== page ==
Ute Tribe Wants More in Exchange for Use of Name - Higher Education: SALT LAKE CITY ― The Ute Indian Tribe wants more in exchange from the University of Utah to continue allowing them to use the tribe’s name and logo for sports teams.
The Tribe’s business committee has requested a meeting later this month to renegotiate the terms of an agreement last revised in 2005, when the NCAA reviewed the agreements between schools and the tribes that served as namesakes. In a letter to University of Utah President David Pershing, the tribe says the current model doesn’t go far enough to promote tribal human resources.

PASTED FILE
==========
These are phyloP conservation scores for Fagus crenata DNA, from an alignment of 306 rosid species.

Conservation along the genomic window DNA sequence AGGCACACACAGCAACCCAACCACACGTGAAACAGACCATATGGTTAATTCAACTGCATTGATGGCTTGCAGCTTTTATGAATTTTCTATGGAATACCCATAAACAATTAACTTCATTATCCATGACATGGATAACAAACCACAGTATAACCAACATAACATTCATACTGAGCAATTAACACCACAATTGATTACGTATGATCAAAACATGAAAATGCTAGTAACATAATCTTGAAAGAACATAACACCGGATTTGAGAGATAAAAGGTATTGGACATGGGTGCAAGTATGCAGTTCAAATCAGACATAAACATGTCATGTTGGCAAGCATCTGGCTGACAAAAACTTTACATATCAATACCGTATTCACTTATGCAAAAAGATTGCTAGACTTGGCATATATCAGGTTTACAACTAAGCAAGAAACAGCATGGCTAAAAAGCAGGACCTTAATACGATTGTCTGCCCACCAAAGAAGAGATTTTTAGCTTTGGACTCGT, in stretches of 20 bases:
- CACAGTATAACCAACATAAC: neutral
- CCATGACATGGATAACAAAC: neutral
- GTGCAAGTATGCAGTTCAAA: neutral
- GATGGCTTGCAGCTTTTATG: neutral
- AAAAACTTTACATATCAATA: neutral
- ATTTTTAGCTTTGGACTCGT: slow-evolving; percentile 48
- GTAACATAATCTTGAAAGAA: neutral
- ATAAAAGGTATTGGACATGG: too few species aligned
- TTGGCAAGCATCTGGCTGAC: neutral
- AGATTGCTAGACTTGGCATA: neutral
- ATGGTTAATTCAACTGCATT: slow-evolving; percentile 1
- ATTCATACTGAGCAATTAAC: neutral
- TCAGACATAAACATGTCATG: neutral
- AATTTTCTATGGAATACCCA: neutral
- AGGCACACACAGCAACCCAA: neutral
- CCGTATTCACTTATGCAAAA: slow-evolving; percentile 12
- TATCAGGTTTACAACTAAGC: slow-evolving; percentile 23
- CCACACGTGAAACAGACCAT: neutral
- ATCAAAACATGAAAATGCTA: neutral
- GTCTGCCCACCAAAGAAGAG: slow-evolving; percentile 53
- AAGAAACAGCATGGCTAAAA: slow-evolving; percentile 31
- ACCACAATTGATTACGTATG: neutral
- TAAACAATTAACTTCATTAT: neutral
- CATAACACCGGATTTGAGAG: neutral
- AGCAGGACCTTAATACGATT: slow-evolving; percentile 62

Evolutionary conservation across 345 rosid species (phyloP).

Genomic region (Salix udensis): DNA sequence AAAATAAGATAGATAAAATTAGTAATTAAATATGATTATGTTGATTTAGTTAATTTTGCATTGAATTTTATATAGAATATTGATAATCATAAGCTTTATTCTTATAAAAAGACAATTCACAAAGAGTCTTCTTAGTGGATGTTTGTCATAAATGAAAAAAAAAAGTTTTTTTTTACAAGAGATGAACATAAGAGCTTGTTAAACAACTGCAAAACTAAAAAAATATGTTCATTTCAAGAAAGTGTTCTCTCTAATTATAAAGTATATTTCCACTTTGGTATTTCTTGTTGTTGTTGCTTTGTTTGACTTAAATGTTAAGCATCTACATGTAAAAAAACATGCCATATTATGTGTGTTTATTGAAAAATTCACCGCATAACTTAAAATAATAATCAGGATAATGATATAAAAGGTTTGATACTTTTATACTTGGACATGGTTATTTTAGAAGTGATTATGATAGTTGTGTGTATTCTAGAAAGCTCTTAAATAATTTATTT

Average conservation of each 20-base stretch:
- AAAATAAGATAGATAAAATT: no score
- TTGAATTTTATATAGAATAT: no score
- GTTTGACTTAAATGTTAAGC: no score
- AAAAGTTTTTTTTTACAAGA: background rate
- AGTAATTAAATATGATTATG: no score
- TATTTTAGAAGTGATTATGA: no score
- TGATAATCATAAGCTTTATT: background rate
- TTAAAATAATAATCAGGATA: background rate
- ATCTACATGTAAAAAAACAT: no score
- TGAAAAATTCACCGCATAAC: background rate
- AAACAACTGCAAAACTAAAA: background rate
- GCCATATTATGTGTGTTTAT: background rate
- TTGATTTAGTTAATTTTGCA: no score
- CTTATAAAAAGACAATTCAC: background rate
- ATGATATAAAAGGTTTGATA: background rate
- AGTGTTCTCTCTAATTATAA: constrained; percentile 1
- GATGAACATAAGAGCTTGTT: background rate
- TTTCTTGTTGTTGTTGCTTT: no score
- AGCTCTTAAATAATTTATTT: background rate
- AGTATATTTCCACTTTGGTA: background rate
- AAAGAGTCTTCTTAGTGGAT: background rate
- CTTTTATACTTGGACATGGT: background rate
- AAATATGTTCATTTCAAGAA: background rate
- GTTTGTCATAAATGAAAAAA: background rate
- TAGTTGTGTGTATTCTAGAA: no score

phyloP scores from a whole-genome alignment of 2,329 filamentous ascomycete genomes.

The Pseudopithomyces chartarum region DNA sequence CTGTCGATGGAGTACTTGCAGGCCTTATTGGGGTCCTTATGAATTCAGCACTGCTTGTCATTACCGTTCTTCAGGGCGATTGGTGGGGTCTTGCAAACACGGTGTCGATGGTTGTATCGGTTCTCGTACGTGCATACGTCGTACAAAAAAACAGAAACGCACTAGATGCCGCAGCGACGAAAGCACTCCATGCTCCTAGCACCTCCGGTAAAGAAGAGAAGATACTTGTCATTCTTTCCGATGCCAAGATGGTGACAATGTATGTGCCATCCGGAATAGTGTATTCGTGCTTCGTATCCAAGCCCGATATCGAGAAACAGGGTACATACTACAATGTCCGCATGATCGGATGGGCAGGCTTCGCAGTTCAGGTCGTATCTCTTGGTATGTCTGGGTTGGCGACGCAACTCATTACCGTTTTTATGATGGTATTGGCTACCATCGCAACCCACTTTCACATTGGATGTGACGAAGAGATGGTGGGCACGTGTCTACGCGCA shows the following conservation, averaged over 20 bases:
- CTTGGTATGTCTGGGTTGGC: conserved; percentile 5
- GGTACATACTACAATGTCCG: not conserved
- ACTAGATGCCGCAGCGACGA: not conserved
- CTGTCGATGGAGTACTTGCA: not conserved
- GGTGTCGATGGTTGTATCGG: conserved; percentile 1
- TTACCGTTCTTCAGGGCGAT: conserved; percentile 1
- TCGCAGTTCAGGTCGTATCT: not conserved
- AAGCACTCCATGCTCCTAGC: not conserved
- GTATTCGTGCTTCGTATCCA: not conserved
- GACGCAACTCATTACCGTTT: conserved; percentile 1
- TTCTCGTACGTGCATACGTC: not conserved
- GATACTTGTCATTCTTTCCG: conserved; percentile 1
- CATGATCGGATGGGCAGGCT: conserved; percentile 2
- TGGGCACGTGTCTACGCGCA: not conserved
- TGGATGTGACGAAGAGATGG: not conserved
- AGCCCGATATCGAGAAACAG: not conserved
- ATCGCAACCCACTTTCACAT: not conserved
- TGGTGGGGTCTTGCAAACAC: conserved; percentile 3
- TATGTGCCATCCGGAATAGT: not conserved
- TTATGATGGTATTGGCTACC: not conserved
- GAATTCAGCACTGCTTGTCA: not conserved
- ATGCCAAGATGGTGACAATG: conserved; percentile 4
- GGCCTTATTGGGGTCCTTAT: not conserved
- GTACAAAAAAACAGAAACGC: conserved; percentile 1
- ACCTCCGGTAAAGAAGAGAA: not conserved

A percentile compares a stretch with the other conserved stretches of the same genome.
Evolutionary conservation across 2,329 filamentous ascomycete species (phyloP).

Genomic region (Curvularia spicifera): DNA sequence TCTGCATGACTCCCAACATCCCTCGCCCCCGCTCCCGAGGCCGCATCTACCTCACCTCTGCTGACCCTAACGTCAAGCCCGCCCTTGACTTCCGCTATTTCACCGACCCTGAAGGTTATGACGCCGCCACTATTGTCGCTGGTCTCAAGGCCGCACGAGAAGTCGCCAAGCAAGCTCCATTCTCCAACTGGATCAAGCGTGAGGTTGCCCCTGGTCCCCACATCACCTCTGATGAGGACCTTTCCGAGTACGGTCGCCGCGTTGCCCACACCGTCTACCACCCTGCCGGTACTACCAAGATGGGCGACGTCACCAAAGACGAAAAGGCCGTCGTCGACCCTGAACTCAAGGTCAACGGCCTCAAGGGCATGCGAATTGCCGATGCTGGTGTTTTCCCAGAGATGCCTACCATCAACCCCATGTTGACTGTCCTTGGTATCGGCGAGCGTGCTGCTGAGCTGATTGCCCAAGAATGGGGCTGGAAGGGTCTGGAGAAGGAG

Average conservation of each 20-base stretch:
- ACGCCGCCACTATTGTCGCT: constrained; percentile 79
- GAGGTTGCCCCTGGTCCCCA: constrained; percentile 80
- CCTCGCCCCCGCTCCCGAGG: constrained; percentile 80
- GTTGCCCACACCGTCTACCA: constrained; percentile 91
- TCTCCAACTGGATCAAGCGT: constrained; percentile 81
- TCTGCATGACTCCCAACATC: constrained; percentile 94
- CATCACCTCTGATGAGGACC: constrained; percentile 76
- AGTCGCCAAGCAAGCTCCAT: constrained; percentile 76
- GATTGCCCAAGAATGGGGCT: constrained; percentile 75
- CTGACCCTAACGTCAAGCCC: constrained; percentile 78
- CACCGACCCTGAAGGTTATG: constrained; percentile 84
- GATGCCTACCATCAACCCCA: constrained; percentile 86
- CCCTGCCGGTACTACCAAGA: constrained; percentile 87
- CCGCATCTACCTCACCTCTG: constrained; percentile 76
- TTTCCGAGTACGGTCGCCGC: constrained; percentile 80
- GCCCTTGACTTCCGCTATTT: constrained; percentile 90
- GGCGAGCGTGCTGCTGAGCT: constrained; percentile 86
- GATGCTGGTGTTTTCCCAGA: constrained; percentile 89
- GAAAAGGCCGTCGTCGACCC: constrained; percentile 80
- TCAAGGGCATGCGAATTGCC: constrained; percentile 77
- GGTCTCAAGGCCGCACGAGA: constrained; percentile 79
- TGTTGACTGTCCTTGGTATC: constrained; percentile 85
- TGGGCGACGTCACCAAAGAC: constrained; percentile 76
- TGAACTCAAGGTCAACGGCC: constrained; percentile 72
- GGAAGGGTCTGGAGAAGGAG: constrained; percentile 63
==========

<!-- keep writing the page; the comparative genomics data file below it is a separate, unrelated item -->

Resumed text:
They are asking for tuition waivers instead of scholarships for Ute students and the appointment of a Ute tribal member as a special adviser to the university’s president on American Indian Affairs. The business committee is the governing body for the 3,200-member tribe based in eastern Utah.
In the letter, dated Oct. 23 and first reported by The Salt Lake Tribune, the tribe said it supports the use of the name with the goal to “ensure the continued representation of the Ute Tribe is carried out in a fair and accurate manner.”
Ute Indian Tribe leaders did not immediately return calls by The Associated Press requesting comment.